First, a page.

November 24, 2012

More Android 4.2 Bugs Persist

A growing number of bugs continue to plague Android 4.2, the newest flavor of Jelly Bean to hit Nexus devices. Most of the issues appear to be centered on the Nexus 7 and Galaxy Nexus, which received the over-the-air update last week.

Those who are still seeking a solution should consider doing a factory reset of their phone. This will start your device over from scratch and require re-customizing your home screen, though it may be worth the effort for fixing what for many has become an unusable device.

While Google has acknowledged a bug that eliminated the month of December from the People app, many other forums are filled with users who are seeking remedies for major battery drain, random reboots, and some repeated app crashes.

Here is a brief rundown of some of the most recent bugs, combining what I have experienced personally and other reports across the Internet:

Battery drain: This is one of the most common complaints, and one that has given me the most grief. It has been reportedly linked to Exchange Services or Google Play accounts. In my case there was a process called Fused Location that continued to run in the background

Random rebooting: This seems to be hitting Nexus 7 users the most, who report the device will spontaneously reboot itself. I saw this a couple of times on my Galaxy nexus, though it (hopefully) has subsided.

Auto brightness: Instead of adjusting the brightness setting automatically based on ambient light, some Nexus 7 owners say their tablets are changing the brightness seemingly without reason. Some have said the tablets will turn the display down when it’s not necessary, but then randomly raise the brightness levels again.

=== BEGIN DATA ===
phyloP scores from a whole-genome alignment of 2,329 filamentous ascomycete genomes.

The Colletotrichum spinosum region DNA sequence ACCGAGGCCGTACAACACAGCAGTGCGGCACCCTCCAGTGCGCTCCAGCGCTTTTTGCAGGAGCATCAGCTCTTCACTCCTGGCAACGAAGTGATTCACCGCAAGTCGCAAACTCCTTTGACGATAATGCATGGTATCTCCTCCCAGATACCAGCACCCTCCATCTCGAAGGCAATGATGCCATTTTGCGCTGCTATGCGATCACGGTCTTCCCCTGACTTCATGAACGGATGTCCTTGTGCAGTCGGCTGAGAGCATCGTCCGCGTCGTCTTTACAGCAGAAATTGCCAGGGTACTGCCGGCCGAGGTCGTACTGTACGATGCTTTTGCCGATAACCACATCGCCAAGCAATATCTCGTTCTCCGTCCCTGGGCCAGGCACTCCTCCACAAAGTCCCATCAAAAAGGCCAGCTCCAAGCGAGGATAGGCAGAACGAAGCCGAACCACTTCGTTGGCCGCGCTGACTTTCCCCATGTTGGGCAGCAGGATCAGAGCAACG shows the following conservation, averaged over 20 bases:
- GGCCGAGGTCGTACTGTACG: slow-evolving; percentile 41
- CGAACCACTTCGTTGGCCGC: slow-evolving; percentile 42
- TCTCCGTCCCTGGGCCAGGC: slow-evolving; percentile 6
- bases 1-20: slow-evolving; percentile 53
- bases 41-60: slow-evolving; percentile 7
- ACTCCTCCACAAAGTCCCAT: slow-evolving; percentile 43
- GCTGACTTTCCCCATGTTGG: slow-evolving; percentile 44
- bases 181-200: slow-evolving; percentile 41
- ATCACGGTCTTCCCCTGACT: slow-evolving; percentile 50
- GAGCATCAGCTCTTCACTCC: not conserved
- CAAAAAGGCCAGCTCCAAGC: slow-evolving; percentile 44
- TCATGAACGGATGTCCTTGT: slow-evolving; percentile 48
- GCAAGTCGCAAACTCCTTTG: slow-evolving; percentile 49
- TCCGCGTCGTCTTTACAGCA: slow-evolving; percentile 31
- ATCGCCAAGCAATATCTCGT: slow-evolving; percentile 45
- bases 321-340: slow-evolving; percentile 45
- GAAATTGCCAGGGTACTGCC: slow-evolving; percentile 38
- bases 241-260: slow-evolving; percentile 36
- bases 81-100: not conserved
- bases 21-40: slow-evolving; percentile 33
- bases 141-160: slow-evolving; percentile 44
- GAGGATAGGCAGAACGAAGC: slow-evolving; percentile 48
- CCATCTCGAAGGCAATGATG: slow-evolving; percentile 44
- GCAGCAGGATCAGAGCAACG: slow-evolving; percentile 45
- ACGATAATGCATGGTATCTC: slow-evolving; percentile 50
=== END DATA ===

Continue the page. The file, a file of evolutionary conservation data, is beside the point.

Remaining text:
Calendar issue: This has been publicly addressed by Google, so it may see a fix rather soon.

As mentioned earlier, the best fix is to do a factory reset of your device. It is a major pain, though if you log in with your Google account your apps should all auto-download (though I only had about half appear automatically).

Both my Galaxy Nexus and Nexus 7 are running stock Android 4.2, so none of the issues are being caused by custom ROMs. Also, your experience may be different: new software releases generally include a wide variety of bugs that are experienced differntly by many users.

This is a critical time for Google to get this issue sorted through. With the Nexus 4 still sold out, there is clearly a demand for this line of devices. But buggy software and an inferior user experience may push some users back to the comfortable world of iOS.

Image Credit: Derek Walter

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